As we conclude November, the GBP has reverted to a consolidation pattern largely between $1.2800 and $1.3000. Debates and polling will govern the near term direction of the GBP as we approach the December 12 election day. Polling and political campaigning have been an Achilles heel for the Tory party going back to 2015. It is the Tory party's election to lose between now and December 12. Despite the recent up and downs of the polls, the betting odds still favor a small Tory majority on election night. Part of the conclusion rests with overall Brexit fatigue after nearly 3.5 years since the initial vote and that the Boris Johnson deal is the best deal that can be gotten at this time. We remain cautiously optimistic going forward.
As was mentioned in last month's forecast, the CAD has been the top performing major currency in 2019 up by nearly 2.75%. This compares to declines for the SEK (-7.70%), EUR (-3.89%) and the AUD (-3.72%). The Canadian economy has clearly outperformed its peer group (AUD and NZD) and remains surprisingly resilient. This has allowed the Bank of Canada (BoC) to keep interest rates unchanged while other countries have consistently tilted to the dovish side. The key overnight rate has been unchanged at 1.75% since October 2018.
The Canadian jobs report released in early November was disappointing and, combined with a slightly dovish tilt from the BoC, set the stage for the CAD to correct lower as the market had been long of the CAD. That being said, the CAD has traded in a narrow range from 1.3400/$ to 1.3100/$ since September. U.S. 2-year yields reside at 1.62% and 2-year Canadian interest rates are at 1.59%... the second highest of any other G7 country. Overall, the combination of the BoC's neutral stance, relatively solid economic data and relatively high yields should make this currency an attractive investment.
The AUD has remained pressured almost all year long and the main driving forces remain nearly unchanged. A combination of slowing global trade volumes, a slowing Chinese economy creating less demand for Aussie exports, and three Reserve Bank of Australia interest rate cuts has undermined sentiment. The cash rate is sitting at 0.75% which is at an all-time low and the unemployment rate is sitting at a yearly high of 5.3% on the back of disappointing employment data in mid-November. The currency has depreciated against the U.S. dollar by nearly 3.86% so far this year.
Despite all this negativity and expectations for another interest rate cut in early 2020, the currency has remained resilient over the past few months. The prospect of the signing of a Phase 1 trade agreement between the U.S. and China in the near term including some reduction in tariffs is a promising start for a bottoming of the Aussie economy down the road. But for the short term, continue to expect more range trading. The market will remain very Aussie data dependent; we are looking for the economy to bottom and see some improvement which should allow for stabilization or slight improvement in the exchange rate.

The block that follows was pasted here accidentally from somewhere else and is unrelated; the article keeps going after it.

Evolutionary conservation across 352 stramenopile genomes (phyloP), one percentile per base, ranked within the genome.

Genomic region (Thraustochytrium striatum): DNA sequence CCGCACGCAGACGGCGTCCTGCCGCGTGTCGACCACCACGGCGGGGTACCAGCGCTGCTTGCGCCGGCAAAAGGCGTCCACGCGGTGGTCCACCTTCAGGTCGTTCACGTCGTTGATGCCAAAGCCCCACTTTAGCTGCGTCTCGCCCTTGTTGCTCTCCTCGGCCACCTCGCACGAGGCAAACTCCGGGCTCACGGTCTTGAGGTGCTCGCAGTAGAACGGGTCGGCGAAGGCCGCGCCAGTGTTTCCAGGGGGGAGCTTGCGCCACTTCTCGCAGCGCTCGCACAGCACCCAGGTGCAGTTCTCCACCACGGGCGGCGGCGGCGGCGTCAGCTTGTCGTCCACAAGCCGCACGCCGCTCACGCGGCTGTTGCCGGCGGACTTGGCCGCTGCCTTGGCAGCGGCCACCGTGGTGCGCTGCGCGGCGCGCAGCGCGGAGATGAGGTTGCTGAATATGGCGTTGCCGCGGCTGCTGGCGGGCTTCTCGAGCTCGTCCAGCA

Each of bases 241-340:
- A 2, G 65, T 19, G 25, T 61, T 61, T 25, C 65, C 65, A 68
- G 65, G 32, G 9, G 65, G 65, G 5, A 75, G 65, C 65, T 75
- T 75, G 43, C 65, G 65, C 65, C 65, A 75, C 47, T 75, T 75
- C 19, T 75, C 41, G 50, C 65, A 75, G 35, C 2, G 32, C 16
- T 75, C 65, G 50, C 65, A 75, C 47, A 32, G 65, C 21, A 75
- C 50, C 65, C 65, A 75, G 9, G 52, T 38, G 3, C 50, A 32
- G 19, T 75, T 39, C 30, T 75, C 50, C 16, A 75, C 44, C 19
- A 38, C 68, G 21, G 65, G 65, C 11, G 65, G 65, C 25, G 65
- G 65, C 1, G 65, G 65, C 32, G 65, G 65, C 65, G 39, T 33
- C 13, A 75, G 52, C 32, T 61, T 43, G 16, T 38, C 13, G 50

Prior to the restarting of the U.S. – China trade talks in early September, the CNY was at its lowest levels of the year piercing the key psychological level of 7.00/$ and was hovering near 7.20/$. Since the announcement of the resumption of the trade talks, the CNY has been on a slow and erratic path of appreciation. Ping-pong headlines regarding the state of the talks have played havoc with intraday price action but overall the market has priced in a limited Phase 1 accord that has allowed the CNY to stabilize between 7.00/$ to 7.05/$. Headline fatigue has set in as the market awaits the contents of Phase 1 and a signing date.
While the reduction of tensions is a welcome event and has buoyed the markets, moving forward to Phase 2 and beyond will be more difficult. This is more than a trade dispute but is a clash of two very different national ideologies regarding the intersection of capitalism and free and open markets versus government distrust of markets and state intervention in achieving economic outcomes. This will be all the more complicated by the 2020 Presidential election year process and perhaps by the impeachment inquiry. Markets have price in a limited Phase 1 deal and we anticipate the CNY to stabilize near term but remain skeptical about further appreciation.